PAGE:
Objective: This prospective diagnostic test study evaluated the relationship between interpretation criteria and accuracy of the Upper Limb Neurodynamic Test 1 (ULNT1) in the diagnosis of carpal tunnel syndrome.
Methods: A blind comparison with a reference criterion of typical clinical presentation and abnormal median nerve conduction was used. All subjects were first tested with nerve conduction studies and then with ULNT1. Each examiner was blinded to the results collected by the other examiners.
Results: We analyzed 47 subjects and 84 limbs. Considering ULNT1 as positive in the presence of reproduction of symptoms only in the thumb or lateral 2 fingers, we estimated sensitivity to be equal to 40% (95% confidence interval [CI], 0.256-0.564), specificity 79.59% (95% CI, 0.664-0.885), positive predictive value 58.33% (95% CI, 0.388-0.755), negative predictive value 65% (95% CI, 0.524-0.758), positive likelihood ratio 1.96 (95% CI, 1.275-3.012), and negative likelihood ratio 0.7538 (95% CI, 0.490-1.159). Considering the increase of symptoms with contralateral or decrease of symptoms with ipsilateral cervical side bending as mandatory positivity criterion, specificity improved, but sensitivity decreased.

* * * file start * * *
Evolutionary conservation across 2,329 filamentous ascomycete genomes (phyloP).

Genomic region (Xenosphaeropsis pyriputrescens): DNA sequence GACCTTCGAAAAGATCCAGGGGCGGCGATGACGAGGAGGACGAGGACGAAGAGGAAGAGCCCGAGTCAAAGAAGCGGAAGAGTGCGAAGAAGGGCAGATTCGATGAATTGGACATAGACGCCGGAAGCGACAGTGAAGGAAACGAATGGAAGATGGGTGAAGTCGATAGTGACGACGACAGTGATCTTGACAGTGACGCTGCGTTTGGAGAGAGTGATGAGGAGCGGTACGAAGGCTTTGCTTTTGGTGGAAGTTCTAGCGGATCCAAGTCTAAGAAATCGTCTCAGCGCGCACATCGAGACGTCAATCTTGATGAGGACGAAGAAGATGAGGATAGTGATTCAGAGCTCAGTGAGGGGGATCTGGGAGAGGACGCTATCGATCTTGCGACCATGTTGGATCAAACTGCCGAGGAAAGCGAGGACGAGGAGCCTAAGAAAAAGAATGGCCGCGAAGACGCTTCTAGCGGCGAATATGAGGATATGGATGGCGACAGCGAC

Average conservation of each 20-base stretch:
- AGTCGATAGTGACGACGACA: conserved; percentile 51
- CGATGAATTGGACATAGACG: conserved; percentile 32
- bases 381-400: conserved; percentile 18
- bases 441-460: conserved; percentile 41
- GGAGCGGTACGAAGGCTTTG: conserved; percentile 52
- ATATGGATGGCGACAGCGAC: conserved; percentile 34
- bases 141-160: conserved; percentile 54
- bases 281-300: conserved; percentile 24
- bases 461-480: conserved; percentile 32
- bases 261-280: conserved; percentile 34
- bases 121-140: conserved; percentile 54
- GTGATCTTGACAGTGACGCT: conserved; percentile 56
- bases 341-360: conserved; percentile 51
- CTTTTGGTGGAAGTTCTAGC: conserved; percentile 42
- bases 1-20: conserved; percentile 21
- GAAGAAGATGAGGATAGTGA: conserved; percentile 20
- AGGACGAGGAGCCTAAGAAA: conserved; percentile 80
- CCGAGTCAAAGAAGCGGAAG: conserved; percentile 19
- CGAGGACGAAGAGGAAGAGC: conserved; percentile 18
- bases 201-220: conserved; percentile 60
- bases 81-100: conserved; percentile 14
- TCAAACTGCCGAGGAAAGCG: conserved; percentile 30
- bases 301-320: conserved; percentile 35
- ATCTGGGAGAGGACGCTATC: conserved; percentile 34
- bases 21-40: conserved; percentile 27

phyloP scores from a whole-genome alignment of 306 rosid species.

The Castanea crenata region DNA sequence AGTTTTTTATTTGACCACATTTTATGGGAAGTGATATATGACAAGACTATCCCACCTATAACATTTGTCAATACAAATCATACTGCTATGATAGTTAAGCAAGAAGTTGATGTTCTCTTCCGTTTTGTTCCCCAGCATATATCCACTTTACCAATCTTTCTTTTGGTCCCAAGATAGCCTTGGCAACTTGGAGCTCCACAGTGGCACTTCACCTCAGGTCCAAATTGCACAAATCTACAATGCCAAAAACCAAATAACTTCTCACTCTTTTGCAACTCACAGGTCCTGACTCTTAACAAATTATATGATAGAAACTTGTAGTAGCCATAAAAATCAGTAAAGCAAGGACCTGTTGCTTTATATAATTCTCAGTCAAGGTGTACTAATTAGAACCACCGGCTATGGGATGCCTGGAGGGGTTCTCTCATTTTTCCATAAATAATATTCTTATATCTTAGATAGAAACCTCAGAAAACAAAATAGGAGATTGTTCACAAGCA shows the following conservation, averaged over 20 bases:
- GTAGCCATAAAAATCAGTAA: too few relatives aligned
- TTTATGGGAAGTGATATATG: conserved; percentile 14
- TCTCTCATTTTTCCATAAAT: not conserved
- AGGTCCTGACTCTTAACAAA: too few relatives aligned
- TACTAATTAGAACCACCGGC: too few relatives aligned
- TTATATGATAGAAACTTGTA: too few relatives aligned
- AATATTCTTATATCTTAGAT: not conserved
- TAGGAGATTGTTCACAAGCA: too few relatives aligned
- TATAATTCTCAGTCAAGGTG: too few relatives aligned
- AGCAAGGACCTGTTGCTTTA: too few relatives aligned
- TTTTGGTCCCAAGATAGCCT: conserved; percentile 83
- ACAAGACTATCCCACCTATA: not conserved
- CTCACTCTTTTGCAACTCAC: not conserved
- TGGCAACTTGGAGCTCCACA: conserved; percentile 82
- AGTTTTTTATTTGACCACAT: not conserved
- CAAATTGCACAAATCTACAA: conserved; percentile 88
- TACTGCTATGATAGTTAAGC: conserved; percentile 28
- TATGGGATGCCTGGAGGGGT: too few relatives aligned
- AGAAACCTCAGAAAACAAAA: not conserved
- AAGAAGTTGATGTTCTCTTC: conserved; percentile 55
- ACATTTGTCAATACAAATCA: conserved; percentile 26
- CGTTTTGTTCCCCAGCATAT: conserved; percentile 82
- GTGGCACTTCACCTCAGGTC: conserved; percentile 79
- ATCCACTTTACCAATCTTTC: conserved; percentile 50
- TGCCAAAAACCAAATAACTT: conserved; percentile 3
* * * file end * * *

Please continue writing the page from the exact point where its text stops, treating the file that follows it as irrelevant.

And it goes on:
Conclusion: Our investigation suggests that the reproduction of symptoms in the thumb or lateral 2 fingers of the affected arm during ULNT1 has weak diagnostic accuracy for carpal tunnel syndrome.
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